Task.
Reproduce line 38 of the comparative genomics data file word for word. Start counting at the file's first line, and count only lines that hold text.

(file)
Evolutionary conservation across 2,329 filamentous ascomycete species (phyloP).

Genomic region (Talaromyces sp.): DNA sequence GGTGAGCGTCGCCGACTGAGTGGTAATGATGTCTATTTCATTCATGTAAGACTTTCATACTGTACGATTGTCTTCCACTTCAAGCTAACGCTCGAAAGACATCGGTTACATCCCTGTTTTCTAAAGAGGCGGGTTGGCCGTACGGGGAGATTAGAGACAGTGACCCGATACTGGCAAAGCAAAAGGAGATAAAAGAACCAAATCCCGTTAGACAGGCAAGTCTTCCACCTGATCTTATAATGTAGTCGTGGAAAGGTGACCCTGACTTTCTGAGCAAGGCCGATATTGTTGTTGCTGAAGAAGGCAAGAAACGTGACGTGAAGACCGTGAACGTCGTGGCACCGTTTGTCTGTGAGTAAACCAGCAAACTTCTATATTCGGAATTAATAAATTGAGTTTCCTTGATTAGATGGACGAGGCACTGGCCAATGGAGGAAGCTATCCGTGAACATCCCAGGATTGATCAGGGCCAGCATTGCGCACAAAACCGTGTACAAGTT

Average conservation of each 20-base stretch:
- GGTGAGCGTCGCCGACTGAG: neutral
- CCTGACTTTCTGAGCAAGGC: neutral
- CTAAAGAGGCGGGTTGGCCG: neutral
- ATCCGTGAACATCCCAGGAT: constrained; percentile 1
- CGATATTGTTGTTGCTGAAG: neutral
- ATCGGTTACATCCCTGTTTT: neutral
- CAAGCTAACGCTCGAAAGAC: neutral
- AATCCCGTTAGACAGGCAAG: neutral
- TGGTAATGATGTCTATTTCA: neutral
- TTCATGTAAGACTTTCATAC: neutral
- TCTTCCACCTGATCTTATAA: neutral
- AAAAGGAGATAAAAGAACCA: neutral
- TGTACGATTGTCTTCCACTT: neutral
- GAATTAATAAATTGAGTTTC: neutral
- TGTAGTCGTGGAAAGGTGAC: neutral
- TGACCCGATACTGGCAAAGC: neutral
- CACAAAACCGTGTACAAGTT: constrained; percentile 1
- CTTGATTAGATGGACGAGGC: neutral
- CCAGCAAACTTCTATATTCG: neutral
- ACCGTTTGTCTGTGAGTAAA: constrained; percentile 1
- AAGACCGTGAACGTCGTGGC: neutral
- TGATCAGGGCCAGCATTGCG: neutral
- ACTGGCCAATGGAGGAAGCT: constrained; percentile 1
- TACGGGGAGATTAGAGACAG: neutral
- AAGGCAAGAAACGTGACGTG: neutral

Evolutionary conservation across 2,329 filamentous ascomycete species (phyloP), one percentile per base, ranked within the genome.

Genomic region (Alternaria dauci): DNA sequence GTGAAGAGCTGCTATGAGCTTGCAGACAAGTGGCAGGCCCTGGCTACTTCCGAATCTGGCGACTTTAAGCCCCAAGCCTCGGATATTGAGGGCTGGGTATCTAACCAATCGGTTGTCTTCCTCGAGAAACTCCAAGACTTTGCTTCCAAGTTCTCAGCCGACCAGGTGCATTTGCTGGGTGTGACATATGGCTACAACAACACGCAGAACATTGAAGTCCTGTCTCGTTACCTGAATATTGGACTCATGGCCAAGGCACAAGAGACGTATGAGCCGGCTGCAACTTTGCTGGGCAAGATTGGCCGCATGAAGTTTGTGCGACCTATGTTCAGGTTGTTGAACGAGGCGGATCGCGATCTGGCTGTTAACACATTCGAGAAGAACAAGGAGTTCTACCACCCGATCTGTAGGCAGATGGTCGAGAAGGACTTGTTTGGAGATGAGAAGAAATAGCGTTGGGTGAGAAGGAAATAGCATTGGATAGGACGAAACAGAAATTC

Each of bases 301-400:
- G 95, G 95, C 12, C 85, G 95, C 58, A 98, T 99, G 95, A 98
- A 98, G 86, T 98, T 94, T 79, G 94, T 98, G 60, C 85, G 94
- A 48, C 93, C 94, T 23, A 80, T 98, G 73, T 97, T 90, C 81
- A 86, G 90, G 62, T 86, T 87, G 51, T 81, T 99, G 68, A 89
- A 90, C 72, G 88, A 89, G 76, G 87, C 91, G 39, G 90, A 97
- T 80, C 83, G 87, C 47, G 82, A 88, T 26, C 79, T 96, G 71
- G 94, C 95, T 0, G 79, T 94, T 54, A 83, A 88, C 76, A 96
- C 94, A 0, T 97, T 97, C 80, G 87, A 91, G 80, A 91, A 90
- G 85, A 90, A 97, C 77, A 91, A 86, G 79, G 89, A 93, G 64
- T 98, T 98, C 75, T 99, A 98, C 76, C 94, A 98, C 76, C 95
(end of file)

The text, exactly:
- G 94, C 95, T 0, G 79, T 94, T 54, A 83, A 88, C 76, A 96